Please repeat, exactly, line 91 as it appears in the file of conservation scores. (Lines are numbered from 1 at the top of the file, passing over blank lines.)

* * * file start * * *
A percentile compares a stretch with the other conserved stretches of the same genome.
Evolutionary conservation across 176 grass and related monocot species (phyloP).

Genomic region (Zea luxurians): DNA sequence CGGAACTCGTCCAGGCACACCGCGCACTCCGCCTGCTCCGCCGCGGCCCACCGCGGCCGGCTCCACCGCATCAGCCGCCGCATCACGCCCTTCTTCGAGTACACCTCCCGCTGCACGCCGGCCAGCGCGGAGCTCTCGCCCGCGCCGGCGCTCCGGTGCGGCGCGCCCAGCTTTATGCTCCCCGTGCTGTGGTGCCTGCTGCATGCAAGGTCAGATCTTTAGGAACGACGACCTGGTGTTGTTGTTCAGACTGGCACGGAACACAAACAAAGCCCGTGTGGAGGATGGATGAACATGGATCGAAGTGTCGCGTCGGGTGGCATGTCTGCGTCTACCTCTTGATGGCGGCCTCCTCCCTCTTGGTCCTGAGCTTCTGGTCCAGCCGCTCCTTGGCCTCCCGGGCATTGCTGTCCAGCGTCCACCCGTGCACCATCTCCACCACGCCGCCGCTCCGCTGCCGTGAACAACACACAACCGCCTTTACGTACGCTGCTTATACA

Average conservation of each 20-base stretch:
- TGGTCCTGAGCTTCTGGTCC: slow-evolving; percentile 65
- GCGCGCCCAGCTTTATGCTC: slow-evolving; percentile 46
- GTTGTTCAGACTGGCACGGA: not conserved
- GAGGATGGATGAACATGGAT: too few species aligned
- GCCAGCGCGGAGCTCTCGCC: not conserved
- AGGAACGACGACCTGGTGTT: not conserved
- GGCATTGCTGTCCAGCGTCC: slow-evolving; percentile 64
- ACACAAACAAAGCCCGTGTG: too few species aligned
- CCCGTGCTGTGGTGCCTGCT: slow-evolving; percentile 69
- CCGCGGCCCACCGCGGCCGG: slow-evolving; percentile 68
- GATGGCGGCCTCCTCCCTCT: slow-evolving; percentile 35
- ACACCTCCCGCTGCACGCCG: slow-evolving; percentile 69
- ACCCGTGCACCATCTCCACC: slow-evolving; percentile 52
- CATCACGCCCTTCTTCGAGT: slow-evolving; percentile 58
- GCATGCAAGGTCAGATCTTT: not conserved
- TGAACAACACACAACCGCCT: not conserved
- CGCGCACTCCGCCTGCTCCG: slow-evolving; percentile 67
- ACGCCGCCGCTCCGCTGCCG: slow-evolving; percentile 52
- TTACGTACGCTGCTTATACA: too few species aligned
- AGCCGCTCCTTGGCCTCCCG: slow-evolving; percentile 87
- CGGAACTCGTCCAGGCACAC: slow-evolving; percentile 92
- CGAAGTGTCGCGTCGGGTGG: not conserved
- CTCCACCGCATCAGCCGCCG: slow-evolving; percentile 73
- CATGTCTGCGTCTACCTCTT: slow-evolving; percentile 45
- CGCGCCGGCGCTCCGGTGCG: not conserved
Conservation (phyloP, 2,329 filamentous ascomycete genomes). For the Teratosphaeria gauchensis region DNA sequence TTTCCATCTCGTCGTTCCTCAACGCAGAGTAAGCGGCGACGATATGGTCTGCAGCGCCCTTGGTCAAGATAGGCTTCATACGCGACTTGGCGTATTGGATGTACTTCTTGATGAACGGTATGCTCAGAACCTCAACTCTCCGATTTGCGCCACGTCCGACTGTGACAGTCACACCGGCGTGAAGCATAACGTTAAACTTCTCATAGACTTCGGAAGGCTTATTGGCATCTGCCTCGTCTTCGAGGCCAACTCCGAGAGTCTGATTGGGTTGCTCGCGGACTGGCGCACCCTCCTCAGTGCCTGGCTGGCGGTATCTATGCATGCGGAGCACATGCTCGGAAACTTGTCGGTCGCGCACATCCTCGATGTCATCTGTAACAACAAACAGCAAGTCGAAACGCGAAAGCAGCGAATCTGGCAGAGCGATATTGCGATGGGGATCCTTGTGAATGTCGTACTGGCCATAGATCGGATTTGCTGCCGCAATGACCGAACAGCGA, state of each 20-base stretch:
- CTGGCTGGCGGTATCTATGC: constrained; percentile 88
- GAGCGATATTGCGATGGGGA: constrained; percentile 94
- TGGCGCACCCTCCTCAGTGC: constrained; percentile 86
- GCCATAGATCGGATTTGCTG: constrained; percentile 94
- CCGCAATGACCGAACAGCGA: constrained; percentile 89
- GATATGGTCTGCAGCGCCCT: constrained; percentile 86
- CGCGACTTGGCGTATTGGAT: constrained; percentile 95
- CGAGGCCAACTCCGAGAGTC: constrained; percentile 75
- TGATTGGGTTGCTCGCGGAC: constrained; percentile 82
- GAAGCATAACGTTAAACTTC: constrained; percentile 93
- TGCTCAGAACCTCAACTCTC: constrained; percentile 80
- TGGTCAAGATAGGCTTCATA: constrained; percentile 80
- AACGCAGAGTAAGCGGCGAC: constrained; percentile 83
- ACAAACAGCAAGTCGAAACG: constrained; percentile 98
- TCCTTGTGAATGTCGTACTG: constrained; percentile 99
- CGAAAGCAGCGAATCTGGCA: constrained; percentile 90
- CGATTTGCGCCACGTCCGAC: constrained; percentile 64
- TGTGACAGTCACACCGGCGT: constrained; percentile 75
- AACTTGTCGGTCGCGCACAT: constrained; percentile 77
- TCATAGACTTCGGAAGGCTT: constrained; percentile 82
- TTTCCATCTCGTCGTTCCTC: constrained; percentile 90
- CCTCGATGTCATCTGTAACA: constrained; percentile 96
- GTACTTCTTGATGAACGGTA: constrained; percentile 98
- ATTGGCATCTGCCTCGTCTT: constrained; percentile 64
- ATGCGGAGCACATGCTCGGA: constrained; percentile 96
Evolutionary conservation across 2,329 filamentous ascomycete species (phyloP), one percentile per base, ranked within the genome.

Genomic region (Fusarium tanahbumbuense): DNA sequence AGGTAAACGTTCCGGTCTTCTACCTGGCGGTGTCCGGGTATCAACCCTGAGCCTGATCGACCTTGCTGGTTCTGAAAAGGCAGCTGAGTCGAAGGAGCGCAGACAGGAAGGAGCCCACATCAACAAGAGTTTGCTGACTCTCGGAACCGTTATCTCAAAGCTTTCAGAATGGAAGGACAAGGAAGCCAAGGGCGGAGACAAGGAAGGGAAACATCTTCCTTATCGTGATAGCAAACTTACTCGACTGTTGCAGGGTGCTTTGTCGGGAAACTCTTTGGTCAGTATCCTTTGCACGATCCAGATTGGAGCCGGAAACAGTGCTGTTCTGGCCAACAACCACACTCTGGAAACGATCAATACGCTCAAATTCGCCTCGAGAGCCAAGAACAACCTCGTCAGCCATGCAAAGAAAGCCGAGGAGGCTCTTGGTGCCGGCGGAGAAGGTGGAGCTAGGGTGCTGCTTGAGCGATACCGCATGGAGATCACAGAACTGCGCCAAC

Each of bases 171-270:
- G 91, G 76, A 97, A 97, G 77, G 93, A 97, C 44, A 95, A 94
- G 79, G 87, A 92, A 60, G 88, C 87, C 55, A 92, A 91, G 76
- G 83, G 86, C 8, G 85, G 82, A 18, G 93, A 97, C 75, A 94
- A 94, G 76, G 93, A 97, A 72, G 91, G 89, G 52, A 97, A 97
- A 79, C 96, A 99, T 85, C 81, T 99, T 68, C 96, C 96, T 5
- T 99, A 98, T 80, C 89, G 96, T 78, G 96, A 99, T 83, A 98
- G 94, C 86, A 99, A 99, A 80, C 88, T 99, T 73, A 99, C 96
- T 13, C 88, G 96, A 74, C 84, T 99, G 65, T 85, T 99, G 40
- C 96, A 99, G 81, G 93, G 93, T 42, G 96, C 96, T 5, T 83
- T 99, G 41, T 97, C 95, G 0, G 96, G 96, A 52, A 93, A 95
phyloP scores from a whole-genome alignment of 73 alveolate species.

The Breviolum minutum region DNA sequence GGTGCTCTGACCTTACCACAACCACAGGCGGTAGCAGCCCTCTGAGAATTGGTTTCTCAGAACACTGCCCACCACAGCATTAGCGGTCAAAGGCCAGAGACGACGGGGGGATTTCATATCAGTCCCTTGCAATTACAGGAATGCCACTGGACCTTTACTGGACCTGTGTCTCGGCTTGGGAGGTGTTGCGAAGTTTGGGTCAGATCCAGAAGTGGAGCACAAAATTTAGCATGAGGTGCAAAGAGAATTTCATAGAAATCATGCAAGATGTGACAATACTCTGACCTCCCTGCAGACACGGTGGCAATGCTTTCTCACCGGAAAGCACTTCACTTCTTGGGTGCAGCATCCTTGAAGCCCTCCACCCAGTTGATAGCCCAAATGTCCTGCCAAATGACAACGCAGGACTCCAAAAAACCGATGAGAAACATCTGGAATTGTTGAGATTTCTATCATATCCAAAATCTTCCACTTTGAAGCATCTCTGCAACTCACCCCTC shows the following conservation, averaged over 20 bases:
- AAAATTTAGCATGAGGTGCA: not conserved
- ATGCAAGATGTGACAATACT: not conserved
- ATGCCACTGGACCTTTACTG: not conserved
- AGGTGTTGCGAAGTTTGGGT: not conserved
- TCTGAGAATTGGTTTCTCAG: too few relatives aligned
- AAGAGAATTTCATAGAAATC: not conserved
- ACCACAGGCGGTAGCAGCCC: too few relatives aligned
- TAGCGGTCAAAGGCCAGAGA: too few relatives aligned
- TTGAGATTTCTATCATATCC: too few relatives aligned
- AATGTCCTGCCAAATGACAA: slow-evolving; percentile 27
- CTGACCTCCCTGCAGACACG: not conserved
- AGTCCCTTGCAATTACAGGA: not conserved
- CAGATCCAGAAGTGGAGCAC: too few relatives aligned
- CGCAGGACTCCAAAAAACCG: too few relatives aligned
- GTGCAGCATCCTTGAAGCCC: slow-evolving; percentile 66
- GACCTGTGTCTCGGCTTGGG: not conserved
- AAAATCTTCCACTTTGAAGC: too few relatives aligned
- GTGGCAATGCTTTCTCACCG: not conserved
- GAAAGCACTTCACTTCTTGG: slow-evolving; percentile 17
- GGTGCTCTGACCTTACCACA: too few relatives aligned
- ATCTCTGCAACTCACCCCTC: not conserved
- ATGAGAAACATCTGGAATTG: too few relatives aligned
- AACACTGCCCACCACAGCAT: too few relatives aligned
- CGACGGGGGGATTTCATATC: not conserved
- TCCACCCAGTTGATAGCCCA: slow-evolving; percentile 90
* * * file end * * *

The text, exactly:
- ATCTCTGCAACTCACCCCTC: not conserved